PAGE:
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Our icon system is simple, clean, and open. Use standard icons to represent general technology concepts in marketing materials, presentations, web content, infographics, and diagrams. They’re intended to be used at small sizes, working best for sizes between 32 and 100 pixels. If you need a larger visual, use an illustration.

Example showing white standard icons being used on a red background
Example showing red standard icons being used on a black background
Example showing black standard icons being used on a gray background

All icons use the same stroke weight and corner radii, show objects from the front when possible, use flattened perspective, and are made from geometric shapes. They're available in 3 colors—red, black and white—but they can be changed to any color in our brand palette.

Standard icons in use

Two slides from the Red Hat presentation template showing standard icons

Standard icons are a quick way to add visual interest and reinforce main points in presentations.

Example showing icons used in a technical diagram

Standard icons can be used in diagrams or charts to quickly call out important components or operations.

Examples showing red icons being used on a web card design

On the web, use standard icons in cards or lists to add visual interest.

Mug with a grid of standard icons

Standard icons work well as small visuals on swag like mugs or buttons.

Red cloud icon used alone

Do this

Use the icon as designed without modifications.

Red cloud and lock icons being merged together

Do not do this

Do not add elements to create a different shape or combine icons. Use an illustration for complex concepts.

Quote with small talk bubble icon to the left and attribution

Do this

Use icons to complement text or other small design elements. They work best between 32 and 100 pixels in size.

Quote with large talk bubble that is not proportional to the text

Do not do this

Do not make the icon too large. The icon should complement other design elements, not be the dominating visual.

Arrow and lightbulb icon being used without modifications

Do this

Use the icons as provided without modifying the line weight or dimensions.

Arrow and lightbulb icons being distorted and used incorrectly

Do not do this

Do not change or distort the dimensions of icons or add weight to the lines.

Red Hat standard icons for monitor and printer being used correctly

Do this

Only use icons from the Red Hat standard icon library.

Red Hat standard icon for monitor being paired with an outdated icon for printer

Do not do this

Do not use a mix of icons from the internet, another brand, or the previous Red Hat library.

Standard icons as patterns

Patterns are a way to use our icons to create visually interesting graphics quickly. Use patterns to aid recognizability for a program, team, or product. Carefully consider where you use a pattern to ensure that its placement makes sense. Remember that whitespace is a key element of our brand, so not every blank space needs to be filled.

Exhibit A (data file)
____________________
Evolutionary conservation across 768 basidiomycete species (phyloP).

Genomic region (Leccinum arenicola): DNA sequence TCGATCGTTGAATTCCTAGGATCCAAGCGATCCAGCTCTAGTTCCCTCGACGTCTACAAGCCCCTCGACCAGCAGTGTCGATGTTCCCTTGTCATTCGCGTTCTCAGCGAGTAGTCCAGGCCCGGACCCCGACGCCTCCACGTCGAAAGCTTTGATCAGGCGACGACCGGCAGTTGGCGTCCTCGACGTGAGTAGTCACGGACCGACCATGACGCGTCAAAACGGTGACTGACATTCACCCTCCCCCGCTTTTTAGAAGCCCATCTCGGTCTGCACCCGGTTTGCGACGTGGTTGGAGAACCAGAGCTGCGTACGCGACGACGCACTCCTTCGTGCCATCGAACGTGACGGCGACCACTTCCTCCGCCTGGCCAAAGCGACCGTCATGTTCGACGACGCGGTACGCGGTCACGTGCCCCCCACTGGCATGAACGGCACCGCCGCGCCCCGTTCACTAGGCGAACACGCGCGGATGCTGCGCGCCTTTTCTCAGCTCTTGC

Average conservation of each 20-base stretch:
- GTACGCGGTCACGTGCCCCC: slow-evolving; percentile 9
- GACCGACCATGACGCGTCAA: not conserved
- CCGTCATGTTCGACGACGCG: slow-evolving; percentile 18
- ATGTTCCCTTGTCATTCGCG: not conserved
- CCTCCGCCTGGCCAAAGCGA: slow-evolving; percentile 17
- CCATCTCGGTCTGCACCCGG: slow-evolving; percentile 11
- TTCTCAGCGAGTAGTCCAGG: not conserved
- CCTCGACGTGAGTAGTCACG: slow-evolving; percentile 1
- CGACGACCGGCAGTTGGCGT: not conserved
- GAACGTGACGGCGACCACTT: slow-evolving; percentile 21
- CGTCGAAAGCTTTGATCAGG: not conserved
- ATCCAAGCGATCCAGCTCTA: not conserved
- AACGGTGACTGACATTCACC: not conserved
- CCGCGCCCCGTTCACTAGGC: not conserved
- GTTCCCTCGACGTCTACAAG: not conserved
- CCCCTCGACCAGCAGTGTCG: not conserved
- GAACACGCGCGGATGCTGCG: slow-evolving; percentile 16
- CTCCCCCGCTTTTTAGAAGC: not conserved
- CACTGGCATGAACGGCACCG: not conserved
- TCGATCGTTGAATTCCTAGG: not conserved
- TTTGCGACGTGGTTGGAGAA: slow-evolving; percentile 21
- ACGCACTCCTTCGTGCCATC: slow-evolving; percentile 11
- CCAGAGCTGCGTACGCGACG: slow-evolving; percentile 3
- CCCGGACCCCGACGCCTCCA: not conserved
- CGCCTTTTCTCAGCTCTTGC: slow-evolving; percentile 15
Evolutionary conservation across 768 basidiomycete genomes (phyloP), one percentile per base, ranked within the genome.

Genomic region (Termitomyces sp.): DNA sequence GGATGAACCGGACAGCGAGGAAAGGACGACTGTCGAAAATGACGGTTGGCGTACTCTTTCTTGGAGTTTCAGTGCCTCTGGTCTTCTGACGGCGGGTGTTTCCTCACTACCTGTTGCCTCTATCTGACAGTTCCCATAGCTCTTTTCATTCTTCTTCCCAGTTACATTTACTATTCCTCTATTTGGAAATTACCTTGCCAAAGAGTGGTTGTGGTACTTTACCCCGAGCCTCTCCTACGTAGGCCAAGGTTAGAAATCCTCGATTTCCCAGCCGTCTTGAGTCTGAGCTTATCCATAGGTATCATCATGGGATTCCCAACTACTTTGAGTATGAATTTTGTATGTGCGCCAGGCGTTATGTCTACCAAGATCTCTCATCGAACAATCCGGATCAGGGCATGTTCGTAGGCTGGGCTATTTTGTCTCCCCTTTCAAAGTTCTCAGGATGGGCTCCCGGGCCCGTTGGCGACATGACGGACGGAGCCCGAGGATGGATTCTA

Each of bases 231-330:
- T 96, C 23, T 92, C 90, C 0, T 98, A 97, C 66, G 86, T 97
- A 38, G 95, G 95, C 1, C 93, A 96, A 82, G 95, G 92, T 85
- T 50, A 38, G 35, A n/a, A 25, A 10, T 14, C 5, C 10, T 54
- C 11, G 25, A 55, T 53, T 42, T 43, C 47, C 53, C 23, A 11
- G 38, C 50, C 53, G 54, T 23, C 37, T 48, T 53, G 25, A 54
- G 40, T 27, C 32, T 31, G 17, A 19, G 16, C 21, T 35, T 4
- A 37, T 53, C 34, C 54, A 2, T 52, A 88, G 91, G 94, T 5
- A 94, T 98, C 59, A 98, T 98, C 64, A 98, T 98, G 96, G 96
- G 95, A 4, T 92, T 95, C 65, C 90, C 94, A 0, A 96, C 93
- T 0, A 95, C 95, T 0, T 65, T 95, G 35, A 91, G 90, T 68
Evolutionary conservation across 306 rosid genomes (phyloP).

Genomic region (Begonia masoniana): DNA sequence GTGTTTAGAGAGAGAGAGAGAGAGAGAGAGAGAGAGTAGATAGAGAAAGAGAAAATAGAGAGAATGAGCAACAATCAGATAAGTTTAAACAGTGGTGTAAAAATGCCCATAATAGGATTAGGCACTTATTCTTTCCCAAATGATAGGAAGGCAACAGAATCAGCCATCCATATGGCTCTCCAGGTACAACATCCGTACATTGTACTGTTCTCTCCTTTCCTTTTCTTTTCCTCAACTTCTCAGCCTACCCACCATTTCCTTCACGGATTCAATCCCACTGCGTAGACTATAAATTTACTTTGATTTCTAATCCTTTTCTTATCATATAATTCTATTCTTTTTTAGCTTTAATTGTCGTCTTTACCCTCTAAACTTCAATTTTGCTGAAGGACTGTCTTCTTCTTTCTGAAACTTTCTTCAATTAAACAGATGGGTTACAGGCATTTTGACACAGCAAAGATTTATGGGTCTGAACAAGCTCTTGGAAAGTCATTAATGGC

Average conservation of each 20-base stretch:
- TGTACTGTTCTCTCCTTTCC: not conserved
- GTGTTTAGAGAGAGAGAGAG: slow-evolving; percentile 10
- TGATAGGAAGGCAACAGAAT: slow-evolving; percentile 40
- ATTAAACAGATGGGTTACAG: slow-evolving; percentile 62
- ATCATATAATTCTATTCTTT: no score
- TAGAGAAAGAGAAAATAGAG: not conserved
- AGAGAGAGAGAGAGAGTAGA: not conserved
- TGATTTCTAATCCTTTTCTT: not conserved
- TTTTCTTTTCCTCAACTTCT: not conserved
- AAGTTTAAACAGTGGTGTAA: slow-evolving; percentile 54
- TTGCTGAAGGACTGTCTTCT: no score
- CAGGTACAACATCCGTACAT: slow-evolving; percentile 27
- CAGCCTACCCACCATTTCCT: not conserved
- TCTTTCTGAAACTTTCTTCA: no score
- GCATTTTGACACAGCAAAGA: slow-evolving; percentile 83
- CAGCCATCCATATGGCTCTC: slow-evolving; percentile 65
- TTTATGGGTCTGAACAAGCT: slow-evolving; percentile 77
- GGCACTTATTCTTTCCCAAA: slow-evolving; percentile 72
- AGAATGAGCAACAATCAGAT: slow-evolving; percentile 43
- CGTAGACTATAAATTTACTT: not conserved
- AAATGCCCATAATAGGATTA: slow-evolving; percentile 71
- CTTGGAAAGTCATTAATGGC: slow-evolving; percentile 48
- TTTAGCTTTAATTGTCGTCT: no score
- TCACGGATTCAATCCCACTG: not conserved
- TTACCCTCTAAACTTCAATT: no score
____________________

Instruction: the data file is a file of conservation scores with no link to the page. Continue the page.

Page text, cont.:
Cloud icon unfilled and filled repeated and used as a pattern

Experiment with one icon by varying the size and fill.

Container, app, and cloud icons used in a grid as a pattern

Try picking a set of related icons and using them at the same size.

Orange and red pattern of icons connected by dotted lines

Try adding connecting lines to icons in a set. The lines should match the weight of the icons.

Pattern including icons that are multicolored in red and black, connected by teal dotted lines

Experiment with color and scale, but always include Red Hat red to reinforce our brand.

Icon patterns in use

Example of an icon pattern printed on a notebook

Icon patterns are a great way to customize a piece of swag for a team, product, or program while staying true to the Red Hat brand.

Example of an icon pattern being used on an email header

Icon patterns can be added to small spaces on documents or email headers to add visual interest without adding clutter.

Pattern made from the talk bubble and conversation icons

Do this

Vary 1 or 2 elements to create rhythm and interest.

Talk bubble icon repeated on a grid with no variation

Do not do this

Do not use the same icon with no variation. It’s boring and repetitive.

Image with text

Do this

Use a pattern that is not too complex and that does not interfere with text or other elements.

Image with text that is obscured by an icon pattern

Do not do this

Do not use a pattern in a way that makes it difficult to read the message.

Pattern of monitor and laptop icons linked by dotted lines

Do this

Use icons independently and connect them using lines or other shapes.

Pattern of monitor and laptop icons that have been modified to connect together

Do not do this

Do not combine icons together in a way that makes them lose their meaning.

Pattern with the shield, server, and container icons used in a grid

Do this

Only use standard icons in an icon pattern.

Pattern with shield and server icon and container mini-spot illustration

Do not do this

Do not mix different styles of icons or illustrations in a pattern.